If you were to Google a list of southern films, you would find some of the best films ever made and others you didn’t know existed. The South is full of wonders and stories, making for truly unforgettable movies that hit close to home. I think it's fitting to continue my films of the South review, so here are four titles perfect for the hot Summer months:
Forrest Gump - It's hard to believe it's the 20th anniversary already, but director Robert Zemeckis's “Forrest Gump” has been in our hearts and home entertainment libraries ever since. While Forrest is a world traveler, his roots are as southern as southern gets. From his early days of running around his home town of Greenbow, Alabama, Forrest grew up in a time when America's minds and landscape were changing. Vietnam was beginning, the hippie revolution was the majority and the civil rights movement was marching through small towns everywhere. It was an exciting time, and Forrest managed to find himself in the middle of almost everything. The brilliance of writing a character that winds up participating in the biggest events spanning decades, falls on Alabama native Winston Groom. A swan song for the South, “Forrest Gump” is essential viewing for any and everyone. In celebration of its 20th Anniversary, Paramount Pictures will be re-releasing it in theaters this Fall.
Lightning Bug - Chances are you've never heard of this film, but I'm here to tell you how brilliant it is. A semi-autobiographical film of director Robert Green Hall's life growing up in rural Alabama, it's a story that speaks to everyone who has ever dreamed big. Much like the films "October Sky" or "Rudy," our underdog Green lives in a broken home with little opportunities in life. His love of horror movies and special effects make-up takes his mind off the real life horrors he has to live each day. With every coming-of-age story, there are times that test the person you are and the person you want to become. Proving his monster movie effects are a true passion that could one day lead to Hollywood won't be easy, but Green is determined to prove to his small town that it's more than just a hobby. Just because you or your passion is different doesn't mean you give up.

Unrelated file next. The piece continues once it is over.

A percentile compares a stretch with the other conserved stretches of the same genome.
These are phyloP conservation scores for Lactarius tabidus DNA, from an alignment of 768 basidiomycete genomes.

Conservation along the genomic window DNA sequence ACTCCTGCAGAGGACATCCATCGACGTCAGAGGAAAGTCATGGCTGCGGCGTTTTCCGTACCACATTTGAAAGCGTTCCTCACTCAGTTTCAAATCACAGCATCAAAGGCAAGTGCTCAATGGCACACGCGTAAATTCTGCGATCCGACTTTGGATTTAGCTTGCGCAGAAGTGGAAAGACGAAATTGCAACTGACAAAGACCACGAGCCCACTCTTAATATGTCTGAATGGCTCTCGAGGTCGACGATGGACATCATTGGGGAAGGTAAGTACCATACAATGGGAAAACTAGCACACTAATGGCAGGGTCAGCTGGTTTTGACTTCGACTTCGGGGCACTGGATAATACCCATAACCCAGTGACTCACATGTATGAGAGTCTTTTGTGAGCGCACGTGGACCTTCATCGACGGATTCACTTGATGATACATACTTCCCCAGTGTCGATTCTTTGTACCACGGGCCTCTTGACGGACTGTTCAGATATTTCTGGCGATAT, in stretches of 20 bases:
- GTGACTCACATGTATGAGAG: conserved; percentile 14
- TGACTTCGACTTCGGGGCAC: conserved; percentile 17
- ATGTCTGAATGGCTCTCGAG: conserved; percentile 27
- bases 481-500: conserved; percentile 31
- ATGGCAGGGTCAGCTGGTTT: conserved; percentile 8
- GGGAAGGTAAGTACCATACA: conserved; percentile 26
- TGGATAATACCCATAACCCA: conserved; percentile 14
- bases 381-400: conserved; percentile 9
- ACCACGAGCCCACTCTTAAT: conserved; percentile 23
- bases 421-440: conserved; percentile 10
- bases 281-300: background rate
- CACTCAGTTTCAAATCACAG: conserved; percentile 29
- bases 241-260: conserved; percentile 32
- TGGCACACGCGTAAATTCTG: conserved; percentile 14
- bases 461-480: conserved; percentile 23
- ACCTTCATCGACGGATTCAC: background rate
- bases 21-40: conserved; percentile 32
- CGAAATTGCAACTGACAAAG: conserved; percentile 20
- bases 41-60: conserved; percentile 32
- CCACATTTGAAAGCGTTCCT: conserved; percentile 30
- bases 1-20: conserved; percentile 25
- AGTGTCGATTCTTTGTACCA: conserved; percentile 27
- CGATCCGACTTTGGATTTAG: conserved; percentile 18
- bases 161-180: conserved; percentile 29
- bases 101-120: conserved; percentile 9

Divine Secrets of the Ya-Ya Sisterhood - Maybe it's the ensemble cast of kooky characters, the toe-tapping soundtrack, the perfect blending of comedy and drama or maybe all of that combined, but the Ya-Ya Sisterhood is something of pure fun. Sandra Bullock plays Siddalee, a famous New York City playwright from Louisiana. After a published interview quotes her saying something negative about her mother and childhood, her mom, played by the amazing Ellen Burstyn, begins a feud that only her lifelong girlfriends can fix. The girlfriends, known as The Ya-Ya's, kidnap Siddalee and takes her back to Lousiana where we learn why her childhood wasn't so perfect. Truly one of the best films of the past decade that speaks about family and friends and the life-long bond that can never be taken away when you fight for who you love.
Deliverance - This is either the best southern film ever, or the worst in your opinion. I could imagine the rivers of the South were void of any wayward travelers for a while after it was released, much like beaches after "Jaws" hit theatres. Growing up in the South and having family from the North Georgia Mountains, I'm not sure if this offended anyone back in the early 70's, but it has now become a bonafide American classic. A horror film can have many faces; there could be a masked killer, a zombie from the grave, a creature from another world, or even deranged backwoods moon shiners. For four guys from the city, taking a canoe trip down a country river turns in to a nightmare survival of the fittest. While many have tried to recreate their own version of "Deliverance" since, nothing will ever compare.
Have a safe and fun summer! Oh, and happy viewing everyone.